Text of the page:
Girls Like That is a play that will trigger different reactions from the audience, depending who is watching. For young people, it will likely be an all-too-familiar shaking of the heads and feelings of regret as, even if it is not something they have experienced personally, they will recognise it as one of the potential risks of being a teenager in the 21st Century. For adults, the main reaction will most likely be shock. It is a brutally real lesson demonstrating what growing up in the modern world can look like.
It is a difference that can be felt when sitting in the audience. Some moments get a laugh out of the older audience members – either because something is quite funny, or perhaps because they do not know how else to react. For pupils and students, they may well wonder why they are laughing, with concern being more the order of the day for them. That is not to say that the adults are reacting incorrectly – it is simply different.
This is a difference that the Morton Players, made up of sixth form students from Guildford High School, are astutely aware of. Girls Like That is a play which, according to its playwright Evan Placey, asks “why are young women using the sexist language and tools men use to oppress women against each other?” It proves to be a complicated and problematic issue, with roots in both the modern world and recent history, handled very professionally by the young cast.
With minimal stage dressing, the Morton Players deliver a performance which is undoubtedly stylised and imaginative (making use of tableaus and flashbacks among other things) but also relatable and grounded. As they all turn against Scarlett, who has a naked picture of herself go viral throughout her school, it is a scenario that many a school pupil would have been warned against by teachers in more recent years. There is a stinging reality to this play.
While Scarlett is the only character named in the play (excluding a boy called Russell, who has a small but significant role), the ensemble of other girls each have their own distinct identities and personalities. In spite of this established difference, they all scorn individuality – wearing their uniforms as a way of proving their beliefs. This collective group identity is not in itself a bad thing; however, combined with a never-ending stream of tweeting and posting, it proves to be a violent exercise in ostracising Scarlett and turning her into a social pariah. The fact that the girls all come together as a group to do this in spite of having their own developed characters is testimony both to the in-depth characterisation process evident in this production as well as the effects of pack mentality that Placey was writing about.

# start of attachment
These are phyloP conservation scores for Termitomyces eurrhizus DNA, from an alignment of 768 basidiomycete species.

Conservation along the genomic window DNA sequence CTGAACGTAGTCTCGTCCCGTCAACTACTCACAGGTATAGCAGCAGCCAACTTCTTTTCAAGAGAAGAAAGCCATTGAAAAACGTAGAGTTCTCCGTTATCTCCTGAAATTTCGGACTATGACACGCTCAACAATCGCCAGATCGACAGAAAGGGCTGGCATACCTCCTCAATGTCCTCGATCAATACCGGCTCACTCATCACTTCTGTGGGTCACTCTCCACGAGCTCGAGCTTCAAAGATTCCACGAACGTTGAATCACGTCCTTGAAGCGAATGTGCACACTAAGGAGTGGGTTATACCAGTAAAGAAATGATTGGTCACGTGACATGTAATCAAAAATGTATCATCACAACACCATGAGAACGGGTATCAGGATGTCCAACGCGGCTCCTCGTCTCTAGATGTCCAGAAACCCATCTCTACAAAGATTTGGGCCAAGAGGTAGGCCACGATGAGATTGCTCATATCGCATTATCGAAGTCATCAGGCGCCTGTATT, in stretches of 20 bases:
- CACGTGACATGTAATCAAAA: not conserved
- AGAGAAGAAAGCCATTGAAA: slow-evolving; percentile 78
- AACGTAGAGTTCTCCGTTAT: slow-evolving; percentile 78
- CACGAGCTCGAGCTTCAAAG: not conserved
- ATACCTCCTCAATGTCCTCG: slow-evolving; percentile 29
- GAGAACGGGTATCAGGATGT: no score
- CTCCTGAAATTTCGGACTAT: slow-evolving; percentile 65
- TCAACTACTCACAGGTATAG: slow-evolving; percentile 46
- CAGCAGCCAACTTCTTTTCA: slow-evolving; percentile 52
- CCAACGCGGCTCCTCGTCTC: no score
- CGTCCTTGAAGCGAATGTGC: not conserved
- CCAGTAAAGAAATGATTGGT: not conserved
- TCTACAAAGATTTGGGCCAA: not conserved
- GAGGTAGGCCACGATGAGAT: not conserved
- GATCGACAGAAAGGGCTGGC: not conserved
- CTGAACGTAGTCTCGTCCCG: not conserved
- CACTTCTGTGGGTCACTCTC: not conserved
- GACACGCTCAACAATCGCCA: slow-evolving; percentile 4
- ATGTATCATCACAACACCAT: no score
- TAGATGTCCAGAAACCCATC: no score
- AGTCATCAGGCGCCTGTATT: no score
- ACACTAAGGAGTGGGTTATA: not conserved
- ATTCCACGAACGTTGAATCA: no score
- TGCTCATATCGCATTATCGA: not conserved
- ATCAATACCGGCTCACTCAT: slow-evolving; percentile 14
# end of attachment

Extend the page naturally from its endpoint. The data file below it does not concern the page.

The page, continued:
Girls Like That is, as already suggested, quite funny at times. In this case, however, the humour covers up some stark truths about the issue being investigated. One of the girls asking if Canada was part of the USA is a reminder that these are still young girls who do not know everything (while they may not care to admit it). When a moment like this happens, it serves to add shock value to those moments in the play that really are not funny at all. The cast do well to make these moments of humour and seriousness or tragedy distinct from one another.
This is a play with serious lessons about the modern world at its heart, and what it is like to grow up in a world of clicking and swiping and camera flashes. All the girls on stage transcend their age to deliver a reality check to whoever has the privilege of watching Placey’s work brought to life like this.
Girls Like That
C Venues – C South (Venue 58)
Until 10th August
Photo credit: The Morton Players